After you complete a website do you review the project and try to measure the results? Was the project successful or a failure?
I have built my share of websites, both for myself and for clients, and find that measuring the success for these can be very different.
It is easy to measure the success of my personal websites. Before starting a new project I set some pretty clear goals, and I’m usually one of the two people involved in building the website so it easy to measure my impact on the project and whether it reached its goal. I usually measure my performance using the following metrics:
I’ll often measure the success of websites on the traffic levels they achieve. Metrics such as monthly page views, and unique visitors, to RSS feed subscribers are often a good measure of success. When I started Design By Grid I wanted to build a resource for other designers, so I set myself a target of 500 RSS feed subscribers in the first 6 months.
I often build websites to assist me in performing tasks. Most Inspired for example was originally built to help me find sites for Light on Dark. I was tired to browsing all the existing CSS galleries each day to find new Light on Dark sites, so the idea of a CSS gallery aggregator came about. Most Inspired saved me time each day and helped to keep Light on Dark full of fresh content.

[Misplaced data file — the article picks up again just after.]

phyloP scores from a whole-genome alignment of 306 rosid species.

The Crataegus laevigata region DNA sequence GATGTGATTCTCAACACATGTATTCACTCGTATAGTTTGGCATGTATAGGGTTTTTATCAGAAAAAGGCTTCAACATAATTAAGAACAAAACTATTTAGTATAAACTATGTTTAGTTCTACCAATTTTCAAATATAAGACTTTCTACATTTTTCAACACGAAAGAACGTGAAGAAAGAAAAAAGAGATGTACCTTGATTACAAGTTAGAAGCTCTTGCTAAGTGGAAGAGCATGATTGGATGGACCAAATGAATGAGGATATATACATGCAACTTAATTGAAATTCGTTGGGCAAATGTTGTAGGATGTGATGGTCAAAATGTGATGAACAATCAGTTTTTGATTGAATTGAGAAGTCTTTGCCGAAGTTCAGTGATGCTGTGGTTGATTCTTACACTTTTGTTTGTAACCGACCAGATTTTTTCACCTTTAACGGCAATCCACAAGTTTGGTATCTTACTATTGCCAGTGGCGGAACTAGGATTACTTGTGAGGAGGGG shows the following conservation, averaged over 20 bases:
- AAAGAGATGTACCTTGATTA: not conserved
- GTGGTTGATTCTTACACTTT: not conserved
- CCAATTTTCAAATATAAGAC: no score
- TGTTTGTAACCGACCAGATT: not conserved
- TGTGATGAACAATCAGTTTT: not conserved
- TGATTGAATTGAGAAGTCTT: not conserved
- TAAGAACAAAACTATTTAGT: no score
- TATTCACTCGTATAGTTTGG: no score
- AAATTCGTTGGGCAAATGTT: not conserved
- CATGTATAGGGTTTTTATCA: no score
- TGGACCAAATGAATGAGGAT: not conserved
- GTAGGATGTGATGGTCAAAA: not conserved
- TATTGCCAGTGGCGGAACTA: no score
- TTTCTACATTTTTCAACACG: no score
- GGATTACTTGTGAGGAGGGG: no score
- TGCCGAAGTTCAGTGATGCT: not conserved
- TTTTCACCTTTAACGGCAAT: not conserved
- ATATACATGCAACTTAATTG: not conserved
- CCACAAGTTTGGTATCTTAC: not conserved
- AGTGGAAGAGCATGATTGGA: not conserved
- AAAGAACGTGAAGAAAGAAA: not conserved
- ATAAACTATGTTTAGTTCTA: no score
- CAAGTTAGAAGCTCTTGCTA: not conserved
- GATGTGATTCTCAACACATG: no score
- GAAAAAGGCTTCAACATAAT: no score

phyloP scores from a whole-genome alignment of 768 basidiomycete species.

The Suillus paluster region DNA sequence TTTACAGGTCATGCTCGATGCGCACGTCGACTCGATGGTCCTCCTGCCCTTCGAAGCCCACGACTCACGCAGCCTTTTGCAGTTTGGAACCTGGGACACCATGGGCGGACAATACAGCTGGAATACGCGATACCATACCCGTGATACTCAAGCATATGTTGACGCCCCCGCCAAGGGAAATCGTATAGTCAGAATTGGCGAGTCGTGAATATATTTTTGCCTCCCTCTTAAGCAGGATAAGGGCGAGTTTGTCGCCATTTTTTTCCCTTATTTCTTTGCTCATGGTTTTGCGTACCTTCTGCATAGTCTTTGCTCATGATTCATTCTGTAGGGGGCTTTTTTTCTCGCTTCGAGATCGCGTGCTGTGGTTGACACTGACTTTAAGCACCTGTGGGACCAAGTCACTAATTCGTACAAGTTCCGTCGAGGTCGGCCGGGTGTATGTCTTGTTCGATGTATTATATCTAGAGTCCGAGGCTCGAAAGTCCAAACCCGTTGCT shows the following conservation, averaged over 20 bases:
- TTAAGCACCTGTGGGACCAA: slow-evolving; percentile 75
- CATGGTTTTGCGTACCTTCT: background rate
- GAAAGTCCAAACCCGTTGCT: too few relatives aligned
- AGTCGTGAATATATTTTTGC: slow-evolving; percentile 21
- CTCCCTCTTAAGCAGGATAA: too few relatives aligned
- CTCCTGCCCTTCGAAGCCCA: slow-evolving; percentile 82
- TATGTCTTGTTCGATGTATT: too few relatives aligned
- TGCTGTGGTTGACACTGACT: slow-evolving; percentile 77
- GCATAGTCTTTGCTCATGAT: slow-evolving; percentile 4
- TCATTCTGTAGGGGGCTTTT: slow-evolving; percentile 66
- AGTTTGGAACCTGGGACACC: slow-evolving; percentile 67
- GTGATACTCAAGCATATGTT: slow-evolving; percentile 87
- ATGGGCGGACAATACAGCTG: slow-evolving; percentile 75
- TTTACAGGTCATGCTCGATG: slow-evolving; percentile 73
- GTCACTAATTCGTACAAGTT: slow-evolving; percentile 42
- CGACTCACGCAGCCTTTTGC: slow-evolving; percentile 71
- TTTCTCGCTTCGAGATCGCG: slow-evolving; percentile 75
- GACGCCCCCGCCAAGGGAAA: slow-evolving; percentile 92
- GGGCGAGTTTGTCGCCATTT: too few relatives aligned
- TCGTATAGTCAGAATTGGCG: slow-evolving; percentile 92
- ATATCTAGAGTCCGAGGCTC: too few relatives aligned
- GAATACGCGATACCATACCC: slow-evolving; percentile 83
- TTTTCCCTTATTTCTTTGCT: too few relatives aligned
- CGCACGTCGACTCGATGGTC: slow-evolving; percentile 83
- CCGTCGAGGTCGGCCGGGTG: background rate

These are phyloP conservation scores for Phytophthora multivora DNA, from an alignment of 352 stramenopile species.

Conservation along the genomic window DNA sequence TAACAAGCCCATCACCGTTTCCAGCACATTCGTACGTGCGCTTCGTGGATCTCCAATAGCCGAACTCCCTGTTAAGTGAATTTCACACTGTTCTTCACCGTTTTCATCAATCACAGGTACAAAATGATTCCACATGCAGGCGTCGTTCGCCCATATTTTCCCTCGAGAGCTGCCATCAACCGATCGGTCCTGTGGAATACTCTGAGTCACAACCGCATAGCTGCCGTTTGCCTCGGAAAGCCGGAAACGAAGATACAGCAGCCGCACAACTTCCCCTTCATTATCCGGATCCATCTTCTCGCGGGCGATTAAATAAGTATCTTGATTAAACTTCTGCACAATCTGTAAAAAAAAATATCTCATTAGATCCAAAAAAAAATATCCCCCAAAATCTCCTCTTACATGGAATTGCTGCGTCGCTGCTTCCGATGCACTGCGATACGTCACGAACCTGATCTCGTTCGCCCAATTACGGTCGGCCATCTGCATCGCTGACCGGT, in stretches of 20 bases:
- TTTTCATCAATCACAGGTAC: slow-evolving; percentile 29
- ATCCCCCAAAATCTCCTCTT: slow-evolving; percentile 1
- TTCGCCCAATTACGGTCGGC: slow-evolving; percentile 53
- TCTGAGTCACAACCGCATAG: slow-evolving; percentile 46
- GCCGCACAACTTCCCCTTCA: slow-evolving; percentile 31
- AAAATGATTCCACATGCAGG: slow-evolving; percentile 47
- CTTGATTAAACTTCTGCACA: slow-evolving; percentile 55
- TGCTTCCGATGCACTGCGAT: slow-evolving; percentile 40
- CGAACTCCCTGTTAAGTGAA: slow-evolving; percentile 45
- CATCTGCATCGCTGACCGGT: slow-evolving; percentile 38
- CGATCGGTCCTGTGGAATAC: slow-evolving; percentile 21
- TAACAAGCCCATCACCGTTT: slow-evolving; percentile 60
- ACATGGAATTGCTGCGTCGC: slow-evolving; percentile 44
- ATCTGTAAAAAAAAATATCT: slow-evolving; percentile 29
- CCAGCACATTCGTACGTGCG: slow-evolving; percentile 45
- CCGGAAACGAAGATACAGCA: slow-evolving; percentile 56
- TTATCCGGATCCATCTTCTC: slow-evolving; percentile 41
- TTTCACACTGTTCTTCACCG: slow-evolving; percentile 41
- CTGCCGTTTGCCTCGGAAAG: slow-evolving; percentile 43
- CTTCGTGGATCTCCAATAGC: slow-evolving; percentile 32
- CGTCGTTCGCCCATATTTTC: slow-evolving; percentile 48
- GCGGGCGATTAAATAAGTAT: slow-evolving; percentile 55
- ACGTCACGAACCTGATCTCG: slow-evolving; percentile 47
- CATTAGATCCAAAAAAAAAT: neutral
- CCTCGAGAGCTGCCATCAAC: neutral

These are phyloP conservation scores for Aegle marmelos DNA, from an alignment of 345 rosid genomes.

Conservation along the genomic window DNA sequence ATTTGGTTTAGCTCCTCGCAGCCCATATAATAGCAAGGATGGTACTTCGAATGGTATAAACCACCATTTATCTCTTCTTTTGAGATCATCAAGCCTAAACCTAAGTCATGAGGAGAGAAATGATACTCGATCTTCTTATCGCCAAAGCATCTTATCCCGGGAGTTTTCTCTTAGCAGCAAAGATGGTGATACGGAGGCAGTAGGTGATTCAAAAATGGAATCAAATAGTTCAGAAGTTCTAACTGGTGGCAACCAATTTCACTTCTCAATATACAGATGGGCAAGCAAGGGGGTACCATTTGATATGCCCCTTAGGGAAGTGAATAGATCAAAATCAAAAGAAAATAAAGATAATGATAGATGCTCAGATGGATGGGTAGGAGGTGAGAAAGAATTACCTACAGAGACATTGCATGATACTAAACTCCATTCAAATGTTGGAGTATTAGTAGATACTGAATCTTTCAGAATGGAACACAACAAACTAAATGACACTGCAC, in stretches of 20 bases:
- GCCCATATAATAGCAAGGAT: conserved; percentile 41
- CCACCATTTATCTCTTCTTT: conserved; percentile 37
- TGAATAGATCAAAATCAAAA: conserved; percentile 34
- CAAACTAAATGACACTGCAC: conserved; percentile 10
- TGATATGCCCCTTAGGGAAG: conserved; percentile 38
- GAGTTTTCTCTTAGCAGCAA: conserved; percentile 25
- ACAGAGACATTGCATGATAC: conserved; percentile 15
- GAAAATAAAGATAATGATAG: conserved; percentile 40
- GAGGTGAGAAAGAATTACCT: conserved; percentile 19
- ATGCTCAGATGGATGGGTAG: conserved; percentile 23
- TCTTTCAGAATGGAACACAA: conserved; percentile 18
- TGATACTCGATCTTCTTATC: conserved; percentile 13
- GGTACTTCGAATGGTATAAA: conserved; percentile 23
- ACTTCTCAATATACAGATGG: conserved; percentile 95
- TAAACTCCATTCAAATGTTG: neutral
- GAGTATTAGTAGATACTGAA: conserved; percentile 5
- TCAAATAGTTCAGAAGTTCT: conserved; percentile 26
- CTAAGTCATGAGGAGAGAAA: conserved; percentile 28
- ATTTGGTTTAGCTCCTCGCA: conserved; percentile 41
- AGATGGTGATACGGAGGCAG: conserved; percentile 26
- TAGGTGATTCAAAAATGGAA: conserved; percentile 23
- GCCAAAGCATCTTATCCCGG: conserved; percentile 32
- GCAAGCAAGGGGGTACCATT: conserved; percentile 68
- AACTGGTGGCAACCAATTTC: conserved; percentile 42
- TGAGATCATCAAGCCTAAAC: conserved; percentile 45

Some sites are built to make money, if they don’t they are a failure, if they do they are a success, simple!
It can be more difficult to measure my performance for a project built for a client. Yes, the client will often have their own goals for the website, against which you are ultimately measured, however the client can themselves be an obstacle in getting the job done. Maybe they don’t get you the information you need, when you need it, or provide you feedback you need as the project progresses.
On projects for clients I usually am working as part of a larger team where the success of the project will be affected by the performance of the other team members as well as my own.
Finally the client can go against your recommendations for a certain aspects of the projects perhaps excluding a feature you recommended, or including elements you recommended be left out, which may affect the overall results of the project, sometimes for the better — some times not.
Some ways that I use to measure my performance on larger projects are:
Was I able to complete all my tasks on the agreed upon schedule?
Whilst my ability to complete tasks on schedule may be affected by external factors, keeping things moving or keeping the schedule up-to-date as timelines change is an important skill.
Quality of the final product
Does your contribution to the product perform according to the specification or design brief? Are you happy with what you submitted to the client for approval? These are often good measure for success.
When working with other people, how did I get along with them? Was everyone able to work together well on the project or where you constantly at odds with other team members?
Since I am providing a service to the client, this is sometimes the ultimate performance measure. The deadline may have been missed or certain features left out for later phases of the project, but if the client is happy with the results I have cause to be satisfied with your performance.
Everyone will have their own way to measure their performance, so how do you measure your performance on personal and client projects? Or do you not worry about such things?